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Goal setting is an incredibly important skill for success in all facets of life. When done effectively, it becomes the pillar beneath your ambitions and one of the essential vehicles driving your prosperity forward. It serves as a measurement of your progress, your motivation to continue (whatever it maybe that you’re trying to achieve), orients you towards one direct focus, contributes to the longevity of your efforts, optimizes your strategy, and much more.

It’s a core concept that I teach to all SEAL candidates and within my own personal development program, The Unbeatable Mind. It is that one prolific skill that sets the pace for all your ongoing aspirations. If you have a grasp on the difference between your short-term and long-term targets, then your goals within those targets—yet you keep a flexible agenda for the overall goal and allow for some synchronicity to help you forward, then you’re on the right track.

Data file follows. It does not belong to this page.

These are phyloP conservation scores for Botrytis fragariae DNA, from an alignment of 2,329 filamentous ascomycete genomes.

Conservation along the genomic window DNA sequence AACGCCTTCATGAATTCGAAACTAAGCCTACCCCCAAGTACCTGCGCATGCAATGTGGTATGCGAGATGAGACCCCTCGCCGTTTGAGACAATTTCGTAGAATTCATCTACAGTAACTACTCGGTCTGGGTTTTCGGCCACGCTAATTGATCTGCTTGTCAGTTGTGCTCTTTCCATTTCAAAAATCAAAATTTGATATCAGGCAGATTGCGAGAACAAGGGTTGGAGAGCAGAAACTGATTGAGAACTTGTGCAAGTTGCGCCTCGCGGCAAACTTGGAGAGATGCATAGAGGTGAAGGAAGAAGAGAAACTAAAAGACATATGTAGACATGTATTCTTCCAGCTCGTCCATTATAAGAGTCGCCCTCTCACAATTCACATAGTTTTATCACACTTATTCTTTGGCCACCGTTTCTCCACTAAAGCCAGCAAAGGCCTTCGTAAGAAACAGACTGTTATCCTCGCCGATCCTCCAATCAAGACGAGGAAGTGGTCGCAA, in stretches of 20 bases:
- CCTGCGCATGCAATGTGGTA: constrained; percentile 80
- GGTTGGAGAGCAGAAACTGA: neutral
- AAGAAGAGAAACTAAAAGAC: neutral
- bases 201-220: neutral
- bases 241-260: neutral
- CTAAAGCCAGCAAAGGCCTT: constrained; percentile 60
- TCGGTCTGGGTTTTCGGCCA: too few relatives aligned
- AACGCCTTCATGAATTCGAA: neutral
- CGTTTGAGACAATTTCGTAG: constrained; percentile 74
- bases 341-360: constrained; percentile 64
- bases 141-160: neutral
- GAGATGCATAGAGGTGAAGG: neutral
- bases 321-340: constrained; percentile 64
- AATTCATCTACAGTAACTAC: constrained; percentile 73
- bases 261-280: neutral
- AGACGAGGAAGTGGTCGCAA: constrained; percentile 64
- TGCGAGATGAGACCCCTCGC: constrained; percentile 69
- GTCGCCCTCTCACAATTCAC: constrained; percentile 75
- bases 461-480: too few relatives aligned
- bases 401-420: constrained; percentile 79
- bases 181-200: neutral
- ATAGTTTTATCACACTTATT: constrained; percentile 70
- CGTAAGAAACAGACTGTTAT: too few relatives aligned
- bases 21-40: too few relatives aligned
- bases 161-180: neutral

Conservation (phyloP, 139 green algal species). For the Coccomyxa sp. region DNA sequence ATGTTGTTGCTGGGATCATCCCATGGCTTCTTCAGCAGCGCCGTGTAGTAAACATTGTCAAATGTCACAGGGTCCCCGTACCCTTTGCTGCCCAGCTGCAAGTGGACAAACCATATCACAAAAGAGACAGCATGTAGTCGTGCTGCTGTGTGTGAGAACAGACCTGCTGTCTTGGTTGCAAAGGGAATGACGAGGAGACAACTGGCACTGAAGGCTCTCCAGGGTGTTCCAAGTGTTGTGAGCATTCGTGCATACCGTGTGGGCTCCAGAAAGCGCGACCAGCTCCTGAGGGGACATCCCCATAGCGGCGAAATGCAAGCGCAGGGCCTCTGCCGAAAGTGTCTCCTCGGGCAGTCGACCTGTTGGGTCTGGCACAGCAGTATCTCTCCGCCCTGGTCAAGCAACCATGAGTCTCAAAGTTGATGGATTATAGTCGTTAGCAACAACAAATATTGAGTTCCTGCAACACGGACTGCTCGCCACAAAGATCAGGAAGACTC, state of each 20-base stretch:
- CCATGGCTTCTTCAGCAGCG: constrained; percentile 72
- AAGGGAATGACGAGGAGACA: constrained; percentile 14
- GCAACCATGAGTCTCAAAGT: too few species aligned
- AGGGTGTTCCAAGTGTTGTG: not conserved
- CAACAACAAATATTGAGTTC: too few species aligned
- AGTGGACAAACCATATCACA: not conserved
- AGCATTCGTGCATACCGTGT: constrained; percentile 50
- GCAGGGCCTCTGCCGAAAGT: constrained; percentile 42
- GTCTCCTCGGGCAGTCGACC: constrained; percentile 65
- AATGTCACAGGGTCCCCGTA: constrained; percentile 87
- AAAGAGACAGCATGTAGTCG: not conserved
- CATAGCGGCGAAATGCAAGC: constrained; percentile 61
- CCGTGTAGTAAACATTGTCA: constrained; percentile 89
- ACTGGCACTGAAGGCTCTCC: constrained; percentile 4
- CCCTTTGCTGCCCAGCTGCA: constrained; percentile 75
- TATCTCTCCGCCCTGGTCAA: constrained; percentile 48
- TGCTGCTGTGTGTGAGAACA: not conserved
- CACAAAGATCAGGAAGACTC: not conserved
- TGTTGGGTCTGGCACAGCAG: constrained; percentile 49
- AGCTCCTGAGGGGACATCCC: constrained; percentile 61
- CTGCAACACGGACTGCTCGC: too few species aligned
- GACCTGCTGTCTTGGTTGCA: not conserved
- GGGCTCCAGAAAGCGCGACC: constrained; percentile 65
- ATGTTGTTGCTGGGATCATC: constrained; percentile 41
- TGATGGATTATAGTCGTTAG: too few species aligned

But one of the great benefits of efficient goal setting is that it’s an effective stress reliever. If you’re wondering how setting goals helps with something like stress, well then just know it’s one of us SEAL’s primary ways of dealing with everyday pressure. By keeping your eye on the prize and setting waypoints for your way there, you help drown out all the unwanted noise and doubt.

Types of Goals

Let me explain further. I like to break goals into two categories; ‘being’ goals and ‘doing’ goals. A Being Goal is directly related to an individual you want to become. Since I teach SEALFIT, let’s just say this could mean that your Being Goal is to become a Navy SEAL. Now your Doing Goal is often subsequent of your Being Goal. So from this same example, one of your Doing Goals could be to start improving your physical condition before applying for whichever program.

Within my program, I have created a couple different models on how to set your goals with accuracy, realistic expectations, and with the simple expansiveness that they deserve. While I don’t have the time to explain their paradigm, I can shed light on what it’s like to set goals as a Navy SEAL or someone who has attempted to improve within the art. I’ll tell you right now that it’s a stress-killer.